The water content of fat (i.e. pure triacylglycerol, not adipose tissue) is zero, while the fat-free mass of the body is 73% water. The total amount of water in the body can be determined by giving a dose of water labelled with 2H or 18O, and then measuring the dilution of the label in urine or saliva.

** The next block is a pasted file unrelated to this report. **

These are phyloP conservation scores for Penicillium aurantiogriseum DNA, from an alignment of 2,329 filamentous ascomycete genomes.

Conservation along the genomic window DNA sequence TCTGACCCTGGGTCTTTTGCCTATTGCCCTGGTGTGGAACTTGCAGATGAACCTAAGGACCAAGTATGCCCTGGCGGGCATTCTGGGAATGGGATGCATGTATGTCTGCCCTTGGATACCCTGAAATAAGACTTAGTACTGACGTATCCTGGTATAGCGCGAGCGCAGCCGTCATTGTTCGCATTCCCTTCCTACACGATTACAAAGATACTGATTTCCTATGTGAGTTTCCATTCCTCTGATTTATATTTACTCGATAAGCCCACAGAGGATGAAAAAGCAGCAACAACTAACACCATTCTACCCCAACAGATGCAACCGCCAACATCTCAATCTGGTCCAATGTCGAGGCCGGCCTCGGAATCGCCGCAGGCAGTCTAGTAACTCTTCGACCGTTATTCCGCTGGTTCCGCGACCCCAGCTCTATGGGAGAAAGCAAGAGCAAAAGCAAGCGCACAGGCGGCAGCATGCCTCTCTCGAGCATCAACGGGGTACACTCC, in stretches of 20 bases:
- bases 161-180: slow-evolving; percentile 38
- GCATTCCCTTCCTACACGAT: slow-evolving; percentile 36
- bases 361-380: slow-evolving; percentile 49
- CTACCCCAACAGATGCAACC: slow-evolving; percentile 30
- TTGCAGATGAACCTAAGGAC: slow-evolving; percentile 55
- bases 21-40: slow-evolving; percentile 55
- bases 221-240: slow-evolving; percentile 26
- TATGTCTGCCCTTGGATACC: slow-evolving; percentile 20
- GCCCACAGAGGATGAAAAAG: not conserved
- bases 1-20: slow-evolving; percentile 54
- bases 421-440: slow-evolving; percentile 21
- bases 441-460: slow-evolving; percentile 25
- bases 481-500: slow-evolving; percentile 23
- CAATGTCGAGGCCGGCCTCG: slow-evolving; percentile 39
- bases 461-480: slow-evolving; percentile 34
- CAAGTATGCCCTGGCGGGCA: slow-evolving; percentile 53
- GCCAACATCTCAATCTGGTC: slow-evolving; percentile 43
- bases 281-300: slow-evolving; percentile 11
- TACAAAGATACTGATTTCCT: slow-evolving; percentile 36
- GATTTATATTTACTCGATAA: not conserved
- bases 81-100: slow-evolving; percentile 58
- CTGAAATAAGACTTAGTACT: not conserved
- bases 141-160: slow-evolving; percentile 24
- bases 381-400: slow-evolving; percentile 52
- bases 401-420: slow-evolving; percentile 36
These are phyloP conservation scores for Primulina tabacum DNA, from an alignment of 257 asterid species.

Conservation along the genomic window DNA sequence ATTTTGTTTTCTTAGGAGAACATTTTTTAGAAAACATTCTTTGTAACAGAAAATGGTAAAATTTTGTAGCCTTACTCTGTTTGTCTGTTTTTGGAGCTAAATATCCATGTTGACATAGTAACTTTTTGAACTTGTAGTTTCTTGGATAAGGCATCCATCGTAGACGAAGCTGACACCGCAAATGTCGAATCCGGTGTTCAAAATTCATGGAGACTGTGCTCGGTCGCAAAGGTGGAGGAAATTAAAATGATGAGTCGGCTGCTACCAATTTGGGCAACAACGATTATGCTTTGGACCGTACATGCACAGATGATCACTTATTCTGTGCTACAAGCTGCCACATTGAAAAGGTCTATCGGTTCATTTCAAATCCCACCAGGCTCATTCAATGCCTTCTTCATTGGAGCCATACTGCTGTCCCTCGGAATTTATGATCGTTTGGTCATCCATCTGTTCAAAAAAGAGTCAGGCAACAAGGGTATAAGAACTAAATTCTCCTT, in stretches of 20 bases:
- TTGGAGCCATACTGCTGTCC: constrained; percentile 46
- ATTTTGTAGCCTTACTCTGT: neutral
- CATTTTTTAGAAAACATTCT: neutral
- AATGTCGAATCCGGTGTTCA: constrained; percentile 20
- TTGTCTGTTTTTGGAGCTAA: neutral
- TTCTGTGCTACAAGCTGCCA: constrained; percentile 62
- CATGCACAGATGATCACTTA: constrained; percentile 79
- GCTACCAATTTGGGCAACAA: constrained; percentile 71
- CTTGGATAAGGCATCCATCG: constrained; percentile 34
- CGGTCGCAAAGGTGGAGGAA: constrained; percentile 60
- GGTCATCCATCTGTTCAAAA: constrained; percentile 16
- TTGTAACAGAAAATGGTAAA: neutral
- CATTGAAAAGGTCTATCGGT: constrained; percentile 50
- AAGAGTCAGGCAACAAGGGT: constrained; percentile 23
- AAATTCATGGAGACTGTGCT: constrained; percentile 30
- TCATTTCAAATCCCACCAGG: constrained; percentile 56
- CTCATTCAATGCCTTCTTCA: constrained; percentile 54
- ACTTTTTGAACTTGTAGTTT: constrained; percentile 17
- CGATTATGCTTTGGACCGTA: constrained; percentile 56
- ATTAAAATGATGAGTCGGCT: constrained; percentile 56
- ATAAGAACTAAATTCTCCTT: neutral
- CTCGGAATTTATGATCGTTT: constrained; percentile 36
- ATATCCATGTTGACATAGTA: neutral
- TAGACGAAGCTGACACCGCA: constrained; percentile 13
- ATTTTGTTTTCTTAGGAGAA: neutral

An alternative approach is to measure the total body content of potassium; again, fat contains no potassium, which occurs only in the fat-free mass of the body. There is a gender difference here: in males the fat-free mass contains 60 mmol potassium/kg, and in females 66 mmol/kg. The radioactive isotope of potassium, 40K, occurs naturally. It is a weak y-emitter, and therefore total body potassium can be determined by measuring the y-radiation of the appropriate wavelength emitted by the body. This requires total enclosure in a shielded whole-body counter for about 15 minutes to achieve adequate precision, and because of this, and the cost of the equipment required, this is again purely a research technique.
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